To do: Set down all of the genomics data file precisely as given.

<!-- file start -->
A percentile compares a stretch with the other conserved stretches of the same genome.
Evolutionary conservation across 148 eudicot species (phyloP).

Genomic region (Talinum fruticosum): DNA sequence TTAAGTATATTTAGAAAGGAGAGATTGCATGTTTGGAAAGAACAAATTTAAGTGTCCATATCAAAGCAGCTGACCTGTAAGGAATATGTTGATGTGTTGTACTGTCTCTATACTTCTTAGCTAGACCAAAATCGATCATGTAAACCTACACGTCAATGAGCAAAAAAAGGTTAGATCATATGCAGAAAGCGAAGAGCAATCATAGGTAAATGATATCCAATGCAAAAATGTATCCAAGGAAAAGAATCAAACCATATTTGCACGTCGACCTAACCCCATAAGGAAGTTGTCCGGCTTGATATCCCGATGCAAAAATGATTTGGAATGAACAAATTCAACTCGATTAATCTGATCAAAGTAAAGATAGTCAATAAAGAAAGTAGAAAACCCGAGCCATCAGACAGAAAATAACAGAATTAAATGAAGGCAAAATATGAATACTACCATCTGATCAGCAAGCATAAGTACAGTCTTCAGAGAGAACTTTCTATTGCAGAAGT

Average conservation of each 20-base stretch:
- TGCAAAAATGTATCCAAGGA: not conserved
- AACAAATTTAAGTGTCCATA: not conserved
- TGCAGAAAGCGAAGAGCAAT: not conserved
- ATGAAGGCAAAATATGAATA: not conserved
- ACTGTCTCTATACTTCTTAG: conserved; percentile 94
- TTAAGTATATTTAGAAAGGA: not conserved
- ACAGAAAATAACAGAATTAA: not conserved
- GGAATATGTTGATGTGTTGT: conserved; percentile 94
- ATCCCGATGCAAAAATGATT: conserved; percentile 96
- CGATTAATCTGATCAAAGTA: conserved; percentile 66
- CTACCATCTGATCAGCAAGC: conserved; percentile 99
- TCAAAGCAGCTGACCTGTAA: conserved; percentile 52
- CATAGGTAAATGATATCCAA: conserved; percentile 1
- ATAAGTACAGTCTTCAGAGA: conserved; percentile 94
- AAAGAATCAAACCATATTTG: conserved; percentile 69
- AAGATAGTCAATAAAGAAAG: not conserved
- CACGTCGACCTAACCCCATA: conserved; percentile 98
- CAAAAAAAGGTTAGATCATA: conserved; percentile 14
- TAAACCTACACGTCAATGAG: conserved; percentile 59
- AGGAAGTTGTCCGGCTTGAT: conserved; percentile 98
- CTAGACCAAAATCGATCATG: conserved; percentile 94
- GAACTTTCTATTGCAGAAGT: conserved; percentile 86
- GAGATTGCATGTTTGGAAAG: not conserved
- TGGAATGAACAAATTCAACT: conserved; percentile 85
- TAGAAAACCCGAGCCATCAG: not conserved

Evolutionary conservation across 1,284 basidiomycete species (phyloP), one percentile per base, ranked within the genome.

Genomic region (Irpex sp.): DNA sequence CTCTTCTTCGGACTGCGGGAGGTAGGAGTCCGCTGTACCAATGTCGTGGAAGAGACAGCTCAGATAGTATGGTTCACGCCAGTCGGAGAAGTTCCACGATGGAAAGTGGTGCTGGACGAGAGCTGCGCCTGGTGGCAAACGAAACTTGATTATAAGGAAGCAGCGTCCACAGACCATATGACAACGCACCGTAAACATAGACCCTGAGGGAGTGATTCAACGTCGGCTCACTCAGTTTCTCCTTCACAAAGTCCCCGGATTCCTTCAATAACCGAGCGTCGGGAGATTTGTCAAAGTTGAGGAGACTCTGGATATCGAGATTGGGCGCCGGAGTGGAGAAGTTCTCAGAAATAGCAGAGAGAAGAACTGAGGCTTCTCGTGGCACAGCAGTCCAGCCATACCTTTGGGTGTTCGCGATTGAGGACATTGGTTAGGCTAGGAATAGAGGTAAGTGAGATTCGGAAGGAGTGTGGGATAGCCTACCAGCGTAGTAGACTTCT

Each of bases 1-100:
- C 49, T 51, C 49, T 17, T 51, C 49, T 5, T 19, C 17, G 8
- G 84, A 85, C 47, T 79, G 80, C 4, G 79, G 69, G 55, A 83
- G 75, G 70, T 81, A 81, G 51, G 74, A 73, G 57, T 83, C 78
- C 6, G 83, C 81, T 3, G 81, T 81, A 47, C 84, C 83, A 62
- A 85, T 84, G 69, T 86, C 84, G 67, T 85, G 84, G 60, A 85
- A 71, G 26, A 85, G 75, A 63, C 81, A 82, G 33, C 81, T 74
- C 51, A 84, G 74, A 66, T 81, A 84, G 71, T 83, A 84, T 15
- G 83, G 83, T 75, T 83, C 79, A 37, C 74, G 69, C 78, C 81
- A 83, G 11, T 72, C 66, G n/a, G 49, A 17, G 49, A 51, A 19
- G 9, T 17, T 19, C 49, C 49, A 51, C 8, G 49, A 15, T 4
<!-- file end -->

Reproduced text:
A percentile compares a stretch with the other conserved stretches of the same genome.
Evolutionary conservation across 148 eudicot species (phyloP).

Genomic region (Talinum fruticosum): DNA sequence TTAAGTATATTTAGAAAGGAGAGATTGCATGTTTGGAAAGAACAAATTTAAGTGTCCATATCAAAGCAGCTGACCTGTAAGGAATATGTTGATGTGTTGTACTGTCTCTATACTTCTTAGCTAGACCAAAATCGATCATGTAAACCTACACGTCAATGAGCAAAAAAAGGTTAGATCATATGCAGAAAGCGAAGAGCAATCATAGGTAAATGATATCCAATGCAAAAATGTATCCAAGGAAAAGAATCAAACCATATTTGCACGTCGACCTAACCCCATAAGGAAGTTGTCCGGCTTGATATCCCGATGCAAAAATGATTTGGAATGAACAAATTCAACTCGATTAATCTGATCAAAGTAAAGATAGTCAATAAAGAAAGTAGAAAACCCGAGCCATCAGACAGAAAATAACAGAATTAAATGAAGGCAAAATATGAATACTACCATCTGATCAGCAAGCATAAGTACAGTCTTCAGAGAGAACTTTCTATTGCAGAAGT

Average conservation of each 20-base stretch:
- TGCAAAAATGTATCCAAGGA: not conserved
- AACAAATTTAAGTGTCCATA: not conserved
- TGCAGAAAGCGAAGAGCAAT: not conserved
- ATGAAGGCAAAATATGAATA: not conserved
- ACTGTCTCTATACTTCTTAG: conserved; percentile 94
- TTAAGTATATTTAGAAAGGA: not conserved
- ACAGAAAATAACAGAATTAA: not conserved
- GGAATATGTTGATGTGTTGT: conserved; percentile 94
- ATCCCGATGCAAAAATGATT: conserved; percentile 96
- CGATTAATCTGATCAAAGTA: conserved; percentile 66
- CTACCATCTGATCAGCAAGC: conserved; percentile 99
- TCAAAGCAGCTGACCTGTAA: conserved; percentile 52
- CATAGGTAAATGATATCCAA: conserved; percentile 1
- ATAAGTACAGTCTTCAGAGA: conserved; percentile 94
- AAAGAATCAAACCATATTTG: conserved; percentile 69
- AAGATAGTCAATAAAGAAAG: not conserved
- CACGTCGACCTAACCCCATA: conserved; percentile 98
- CAAAAAAAGGTTAGATCATA: conserved; percentile 14
- TAAACCTACACGTCAATGAG: conserved; percentile 59
- AGGAAGTTGTCCGGCTTGAT: conserved; percentile 98
- CTAGACCAAAATCGATCATG: conserved; percentile 94
- GAACTTTCTATTGCAGAAGT: conserved; percentile 86
- GAGATTGCATGTTTGGAAAG: not conserved
- TGGAATGAACAAATTCAACT: conserved; percentile 85
- TAGAAAACCCGAGCCATCAG: not conserved

Evolutionary conservation across 1,284 basidiomycete species (phyloP), one percentile per base, ranked within the genome.

Genomic region (Irpex sp.): DNA sequence CTCTTCTTCGGACTGCGGGAGGTAGGAGTCCGCTGTACCAATGTCGTGGAAGAGACAGCTCAGATAGTATGGTTCACGCCAGTCGGAGAAGTTCCACGATGGAAAGTGGTGCTGGACGAGAGCTGCGCCTGGTGGCAAACGAAACTTGATTATAAGGAAGCAGCGTCCACAGACCATATGACAACGCACCGTAAACATAGACCCTGAGGGAGTGATTCAACGTCGGCTCACTCAGTTTCTCCTTCACAAAGTCCCCGGATTCCTTCAATAACCGAGCGTCGGGAGATTTGTCAAAGTTGAGGAGACTCTGGATATCGAGATTGGGCGCCGGAGTGGAGAAGTTCTCAGAAATAGCAGAGAGAAGAACTGAGGCTTCTCGTGGCACAGCAGTCCAGCCATACCTTTGGGTGTTCGCGATTGAGGACATTGGTTAGGCTAGGAATAGAGGTAAGTGAGATTCGGAAGGAGTGTGGGATAGCCTACCAGCGTAGTAGACTTCT

Each of bases 1-100:
- C 49, T 51, C 49, T 17, T 51, C 49, T 5, T 19, C 17, G 8
- G 84, A 85, C 47, T 79, G 80, C 4, G 79, G 69, G 55, A 83
- G 75, G 70, T 81, A 81, G 51, G 74, A 73, G 57, T 83, C 78
- C 6, G 83, C 81, T 3, G 81, T 81, A 47, C 84, C 83, A 62
- A 85, T 84, G 69, T 86, C 84, G 67, T 85, G 84, G 60, A 85
- A 71, G 26, A 85, G 75, A 63, C 81, A 82, G 33, C 81, T 74
- C 51, A 84, G 74, A 66, T 81, A 84, G 71, T 83, A 84, T 15
- G 83, G 83, T 75, T 83, C 79, A 37, C 74, G 69, C 78, C 81
- A 83, G 11, T 72, C 66, G n/a, G 49, A 17, G 49, A 51, A 19
- G 9, T 17, T 19, C 49, C 49, A 51, C 8, G 49, A 15, T 4